Finally, we also need to remember that while we came into this world with flawed and frail human flesh, it will not always be so. Scripture promises us that in the resurrection on the Last Day, our bodies will be made perfect. Read 1 Corinthians 15 today.  It’s chocked full of gorgeous promises.  The blind will see.  The lame will walk. Those who had a weak heart in this life will have a heart that never skips a beat again. And if indeed there are those who have brain physiology or chemistry that is not as God intended, God will take care of that in the resurrection too. To him be praise!

By Jonathan Hein
Pastor, Beautiful Savior Evangelical Lutheran Church (WELS)

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2 thoughts on “Lutherans & Homosexuality (parts 2&3 of 5)

  1. karin says:

    Pastor Hein, I just came across this site this evening and I want to tell you how much I appreciate your writings. They are so inspiring and informative. I am a member of a small rural elca church and am in turmoil over the Aug 2009 resolution on homosexual pastors. I read your entry on Lutherans and Homosexuality. Most of my little church, including the pastor, are okay with this resolution but a small number of us are very distressed–not just with the resolution but the attitude of the members, our lifelong friends, that we are “dividing the church” and causing trouble. Upon reading more of the elca’s “faith statements” I discover they believe in “universal salvation”, meaning one doesn’t have to know Jesus or even believe in him to be saved!. Could you please address this issue? Is this Lutheran theology or just something new with the elca?

    • Hi, Karin! First of all, thanks very much for reading. So glad you stumbled upon the site. Please spread the word :).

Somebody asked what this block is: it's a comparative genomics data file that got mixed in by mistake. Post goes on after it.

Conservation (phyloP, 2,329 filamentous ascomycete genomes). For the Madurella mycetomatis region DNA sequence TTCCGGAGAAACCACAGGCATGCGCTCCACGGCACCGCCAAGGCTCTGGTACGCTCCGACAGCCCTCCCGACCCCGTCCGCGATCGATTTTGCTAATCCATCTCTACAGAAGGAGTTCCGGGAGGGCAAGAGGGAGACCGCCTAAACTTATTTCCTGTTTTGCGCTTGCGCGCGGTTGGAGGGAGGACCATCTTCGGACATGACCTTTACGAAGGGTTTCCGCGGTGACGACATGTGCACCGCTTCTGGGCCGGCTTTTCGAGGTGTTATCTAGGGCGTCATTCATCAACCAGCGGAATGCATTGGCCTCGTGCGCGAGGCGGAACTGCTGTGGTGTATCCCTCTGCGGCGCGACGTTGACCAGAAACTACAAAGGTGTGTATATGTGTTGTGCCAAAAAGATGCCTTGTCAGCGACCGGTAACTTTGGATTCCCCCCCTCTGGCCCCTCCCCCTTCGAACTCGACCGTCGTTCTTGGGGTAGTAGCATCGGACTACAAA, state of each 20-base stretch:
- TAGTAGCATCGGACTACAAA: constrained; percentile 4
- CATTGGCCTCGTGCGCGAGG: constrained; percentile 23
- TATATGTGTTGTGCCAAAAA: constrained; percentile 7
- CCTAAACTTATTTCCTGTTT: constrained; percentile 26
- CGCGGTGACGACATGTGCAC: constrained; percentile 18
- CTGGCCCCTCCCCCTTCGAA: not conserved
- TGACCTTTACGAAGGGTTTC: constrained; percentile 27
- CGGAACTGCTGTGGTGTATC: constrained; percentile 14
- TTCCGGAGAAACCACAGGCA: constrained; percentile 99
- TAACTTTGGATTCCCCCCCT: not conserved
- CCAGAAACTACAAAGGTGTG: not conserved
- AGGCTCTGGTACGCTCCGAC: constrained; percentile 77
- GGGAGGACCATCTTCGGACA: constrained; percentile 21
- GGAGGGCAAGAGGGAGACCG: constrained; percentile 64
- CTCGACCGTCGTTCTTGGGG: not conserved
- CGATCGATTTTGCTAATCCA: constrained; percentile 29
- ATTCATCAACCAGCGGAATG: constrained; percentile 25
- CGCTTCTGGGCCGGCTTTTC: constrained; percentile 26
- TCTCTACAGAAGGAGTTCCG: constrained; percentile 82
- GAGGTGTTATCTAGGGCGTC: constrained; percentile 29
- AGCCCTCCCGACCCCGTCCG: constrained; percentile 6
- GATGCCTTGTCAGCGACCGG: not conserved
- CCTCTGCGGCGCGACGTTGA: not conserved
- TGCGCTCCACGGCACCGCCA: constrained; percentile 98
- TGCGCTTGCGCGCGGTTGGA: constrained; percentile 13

I’m very sorry to hear that this all has led to a problematic situation at your church. I know this has been the case in many ELCA churches just as this has been a huge issue in the Episcopal Church in recent years. I’m glad to hear that you’ve done the necessary investigating into ELCA’s faith statements. There are some very spiritually dangerous (i.e. unbiblical) things being taught in many ELCA churches, including, yes, universal salvation.

      Under the ELCA’s Statement of Beliefs tab at their website, this article can be found…..http://www.elca.org/What-We-Believe/New-or-Returning-to-Church/Dig-Deeper/Salvation.aspx. In it, the author repeatedly quotes a more liberal Lutheran theologian named Carl Braaten. While attempting to speak of the universal nature of Christ’s love, he slips into speaking of universal salvation, as though faith (as the Bible teaches it), makes no difference. Just listen to these words: “If Jesus is the Lord and Savior, he is the universal Lord and Savior, not merely my personal Lord and Savior. Because Jesus is the unique and universal Savior, there is a large hope for salvation, not only for me and others with the proper credentials of believing and belonging to the church, but for all people whenever or wherever they might have lived and no matter how religious or irreligious they may have proved to be themselves.”

      While attempting to emphasize the Lutheran (biblical) point that salvation is not by works, Braaten fails to emphasize the Lutheran (biblical) point that God’s grace, the gift of faith, the truth of God’s Word are all essential to salvation.

      That’s all my long way of saying, “Universal Salvation” is NOT a part of confessional/historical/orthodox Lutheran theology.

      Braaten does stop short of saying that “everyone will go to heaven”. Rather he says we simply cannot know that. However, it’s foolish to suggest we cannot say more than that. As for a simple Bible section to disprove universal salvation, we can turn to 2 Thessalonians 1:6-10 “God is just: He will pay back trouble to those who trouble you and give relief to you who are troubled, and to us as well. This will happen when the Lord Jesus is revealed from heaven in blazing fire with his powerful angels. He will punish those who do not know God and do not obey (i.e. believe and put into practice) the gospel of our Lord Jesus. They will be punished with everlasting destruction and shut out from the presence of the Lord and from the majesty of his power on the day he comes to be glorified in his holy people and to be marveled at among all those who have believed.”